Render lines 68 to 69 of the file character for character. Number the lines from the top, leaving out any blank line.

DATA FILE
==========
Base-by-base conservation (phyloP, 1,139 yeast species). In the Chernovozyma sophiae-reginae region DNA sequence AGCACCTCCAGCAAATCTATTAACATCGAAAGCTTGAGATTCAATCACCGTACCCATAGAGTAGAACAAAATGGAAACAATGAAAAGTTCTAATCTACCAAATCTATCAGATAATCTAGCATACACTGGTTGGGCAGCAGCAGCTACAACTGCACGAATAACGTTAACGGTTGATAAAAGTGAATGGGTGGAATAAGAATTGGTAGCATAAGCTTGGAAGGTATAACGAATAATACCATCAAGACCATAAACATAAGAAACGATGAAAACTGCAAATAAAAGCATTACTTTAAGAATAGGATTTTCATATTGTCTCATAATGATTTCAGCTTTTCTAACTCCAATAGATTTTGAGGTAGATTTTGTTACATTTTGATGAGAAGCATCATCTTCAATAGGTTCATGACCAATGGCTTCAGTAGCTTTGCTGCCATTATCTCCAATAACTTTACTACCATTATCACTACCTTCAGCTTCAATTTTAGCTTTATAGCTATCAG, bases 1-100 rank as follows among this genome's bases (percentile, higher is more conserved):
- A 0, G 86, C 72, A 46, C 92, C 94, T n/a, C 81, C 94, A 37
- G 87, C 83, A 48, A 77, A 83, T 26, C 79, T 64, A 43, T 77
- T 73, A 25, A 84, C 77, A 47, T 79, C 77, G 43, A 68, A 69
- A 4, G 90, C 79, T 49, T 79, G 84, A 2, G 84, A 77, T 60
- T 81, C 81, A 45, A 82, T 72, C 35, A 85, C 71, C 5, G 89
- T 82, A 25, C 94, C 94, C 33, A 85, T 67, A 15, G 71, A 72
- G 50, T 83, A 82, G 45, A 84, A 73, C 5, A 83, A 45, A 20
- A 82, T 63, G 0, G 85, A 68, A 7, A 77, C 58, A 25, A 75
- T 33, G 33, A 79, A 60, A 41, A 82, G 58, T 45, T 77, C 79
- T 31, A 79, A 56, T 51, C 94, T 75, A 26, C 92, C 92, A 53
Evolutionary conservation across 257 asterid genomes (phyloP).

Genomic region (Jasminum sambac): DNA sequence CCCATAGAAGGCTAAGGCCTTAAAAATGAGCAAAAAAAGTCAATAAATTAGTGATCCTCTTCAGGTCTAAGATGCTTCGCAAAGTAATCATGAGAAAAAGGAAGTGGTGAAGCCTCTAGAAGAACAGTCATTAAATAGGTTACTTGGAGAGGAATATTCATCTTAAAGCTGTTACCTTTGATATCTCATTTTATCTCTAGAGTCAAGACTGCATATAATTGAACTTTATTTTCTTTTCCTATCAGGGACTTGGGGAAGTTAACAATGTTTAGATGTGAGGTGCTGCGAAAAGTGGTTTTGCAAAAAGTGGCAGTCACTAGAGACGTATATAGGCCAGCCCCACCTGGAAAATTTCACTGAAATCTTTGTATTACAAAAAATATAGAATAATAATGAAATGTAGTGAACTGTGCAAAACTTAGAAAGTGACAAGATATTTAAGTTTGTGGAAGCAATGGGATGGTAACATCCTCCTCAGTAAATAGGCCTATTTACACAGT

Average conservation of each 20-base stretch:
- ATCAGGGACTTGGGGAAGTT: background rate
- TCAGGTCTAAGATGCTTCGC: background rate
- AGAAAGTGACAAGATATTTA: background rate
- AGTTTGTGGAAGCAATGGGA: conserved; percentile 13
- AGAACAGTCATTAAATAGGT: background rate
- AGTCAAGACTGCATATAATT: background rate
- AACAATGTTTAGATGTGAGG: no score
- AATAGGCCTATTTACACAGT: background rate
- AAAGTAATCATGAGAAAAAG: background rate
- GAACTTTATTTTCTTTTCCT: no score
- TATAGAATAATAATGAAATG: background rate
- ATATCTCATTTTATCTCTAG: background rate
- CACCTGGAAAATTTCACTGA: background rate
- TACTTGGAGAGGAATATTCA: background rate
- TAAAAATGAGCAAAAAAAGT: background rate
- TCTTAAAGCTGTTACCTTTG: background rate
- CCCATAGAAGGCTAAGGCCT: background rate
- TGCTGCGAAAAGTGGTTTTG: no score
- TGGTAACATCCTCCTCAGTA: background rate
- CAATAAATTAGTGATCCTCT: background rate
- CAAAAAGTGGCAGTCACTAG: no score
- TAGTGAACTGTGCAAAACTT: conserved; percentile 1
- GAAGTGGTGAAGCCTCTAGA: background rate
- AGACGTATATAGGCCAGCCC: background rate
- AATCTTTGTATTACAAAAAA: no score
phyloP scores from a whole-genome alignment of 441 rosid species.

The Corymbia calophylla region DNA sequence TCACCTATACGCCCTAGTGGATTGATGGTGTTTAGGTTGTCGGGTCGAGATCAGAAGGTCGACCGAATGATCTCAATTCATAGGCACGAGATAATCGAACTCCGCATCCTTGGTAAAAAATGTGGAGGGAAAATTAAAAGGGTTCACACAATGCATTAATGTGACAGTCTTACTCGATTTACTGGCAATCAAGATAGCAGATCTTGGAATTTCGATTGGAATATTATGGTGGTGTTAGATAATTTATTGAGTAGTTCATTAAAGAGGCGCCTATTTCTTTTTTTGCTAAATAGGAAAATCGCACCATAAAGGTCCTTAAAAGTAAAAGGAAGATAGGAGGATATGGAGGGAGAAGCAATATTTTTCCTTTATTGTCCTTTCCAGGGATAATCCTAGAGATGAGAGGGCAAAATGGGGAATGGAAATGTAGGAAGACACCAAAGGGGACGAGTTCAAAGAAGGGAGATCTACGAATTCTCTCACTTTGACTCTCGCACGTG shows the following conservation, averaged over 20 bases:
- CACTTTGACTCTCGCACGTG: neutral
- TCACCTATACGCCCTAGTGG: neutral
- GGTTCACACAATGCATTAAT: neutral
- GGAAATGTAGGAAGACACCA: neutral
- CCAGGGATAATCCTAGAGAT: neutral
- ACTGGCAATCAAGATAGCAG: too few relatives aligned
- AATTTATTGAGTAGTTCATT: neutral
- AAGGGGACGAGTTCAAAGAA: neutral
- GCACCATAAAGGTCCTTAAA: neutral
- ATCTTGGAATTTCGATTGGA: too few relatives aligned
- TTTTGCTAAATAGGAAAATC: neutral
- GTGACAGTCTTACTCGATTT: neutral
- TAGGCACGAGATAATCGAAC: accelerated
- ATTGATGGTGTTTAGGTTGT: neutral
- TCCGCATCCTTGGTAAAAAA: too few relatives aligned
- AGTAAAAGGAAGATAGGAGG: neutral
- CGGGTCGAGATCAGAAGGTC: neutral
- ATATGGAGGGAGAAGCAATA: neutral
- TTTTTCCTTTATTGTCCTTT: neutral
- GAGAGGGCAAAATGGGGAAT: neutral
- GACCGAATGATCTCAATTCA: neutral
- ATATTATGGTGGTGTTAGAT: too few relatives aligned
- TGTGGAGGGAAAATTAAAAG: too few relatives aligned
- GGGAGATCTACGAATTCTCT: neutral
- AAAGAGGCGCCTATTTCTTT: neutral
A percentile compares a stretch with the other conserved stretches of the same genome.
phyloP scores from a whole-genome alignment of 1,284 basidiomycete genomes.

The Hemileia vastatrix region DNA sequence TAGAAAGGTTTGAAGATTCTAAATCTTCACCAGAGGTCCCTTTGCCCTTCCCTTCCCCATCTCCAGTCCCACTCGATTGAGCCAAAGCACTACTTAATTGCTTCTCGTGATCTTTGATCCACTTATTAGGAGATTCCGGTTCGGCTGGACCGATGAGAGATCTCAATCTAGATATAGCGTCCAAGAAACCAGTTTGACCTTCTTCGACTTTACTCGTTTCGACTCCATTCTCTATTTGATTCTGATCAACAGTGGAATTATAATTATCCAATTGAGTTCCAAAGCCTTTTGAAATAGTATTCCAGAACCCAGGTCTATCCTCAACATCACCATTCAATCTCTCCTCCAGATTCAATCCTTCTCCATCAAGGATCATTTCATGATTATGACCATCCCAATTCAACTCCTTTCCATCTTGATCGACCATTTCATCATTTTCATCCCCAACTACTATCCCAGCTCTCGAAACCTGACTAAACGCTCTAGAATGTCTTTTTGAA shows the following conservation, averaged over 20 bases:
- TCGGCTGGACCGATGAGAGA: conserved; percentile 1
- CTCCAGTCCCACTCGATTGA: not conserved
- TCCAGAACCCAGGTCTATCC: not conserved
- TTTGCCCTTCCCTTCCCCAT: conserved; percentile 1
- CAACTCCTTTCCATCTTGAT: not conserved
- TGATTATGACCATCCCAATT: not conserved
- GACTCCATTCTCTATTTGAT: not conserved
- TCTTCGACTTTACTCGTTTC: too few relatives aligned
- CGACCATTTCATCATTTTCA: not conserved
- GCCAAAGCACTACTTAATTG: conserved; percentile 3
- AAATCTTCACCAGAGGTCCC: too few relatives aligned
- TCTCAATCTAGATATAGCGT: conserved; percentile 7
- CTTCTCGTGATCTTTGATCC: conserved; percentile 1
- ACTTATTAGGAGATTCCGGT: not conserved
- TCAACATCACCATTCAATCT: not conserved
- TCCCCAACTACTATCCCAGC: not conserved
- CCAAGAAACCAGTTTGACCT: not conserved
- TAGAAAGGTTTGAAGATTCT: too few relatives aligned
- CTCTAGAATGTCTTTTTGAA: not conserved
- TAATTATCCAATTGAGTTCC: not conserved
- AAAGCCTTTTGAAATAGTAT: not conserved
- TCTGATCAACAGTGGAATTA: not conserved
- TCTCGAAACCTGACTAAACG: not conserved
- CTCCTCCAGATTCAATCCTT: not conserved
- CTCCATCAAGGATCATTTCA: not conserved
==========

phyloP scores from a whole-genome alignment of 1,284 basidiomycete genomes.

The Hemileia vastatrix region DNA sequence TAGAAAGGTTTGAAGATTCTAAATCTTCACCAGAGGTCCCTTTGCCCTTCCCTTCCCCATCTCCAGTCCCACTCGATTGAGCCAAAGCACTACTTAATTGCTTCTCGTGATCTTTGATCCACTTATTAGGAGATTCCGGTTCGGCTGGACCGATGAGAGATCTCAATCTAGATATAGCGTCCAAGAAACCAGTTTGACCTTCTTCGACTTTACTCGTTTCGACTCCATTCTCTATTTGATTCTGATCAACAGTGGAATTATAATTATCCAATTGAGTTCCAAAGCCTTTTGAAATAGTATTCCAGAACCCAGGTCTATCCTCAACATCACCATTCAATCTCTCCTCCAGATTCAATCCTTCTCCATCAAGGATCATTTCATGATTATGACCATCCCAATTCAACTCCTTTCCATCTTGATCGACCATTTCATCATTTTCATCCCCAACTACTATCCCAGCTCTCGAAACCTGACTAAACGCTCTAGAATGTCTTTTTGAA shows the following conservation, averaged over 20 bases: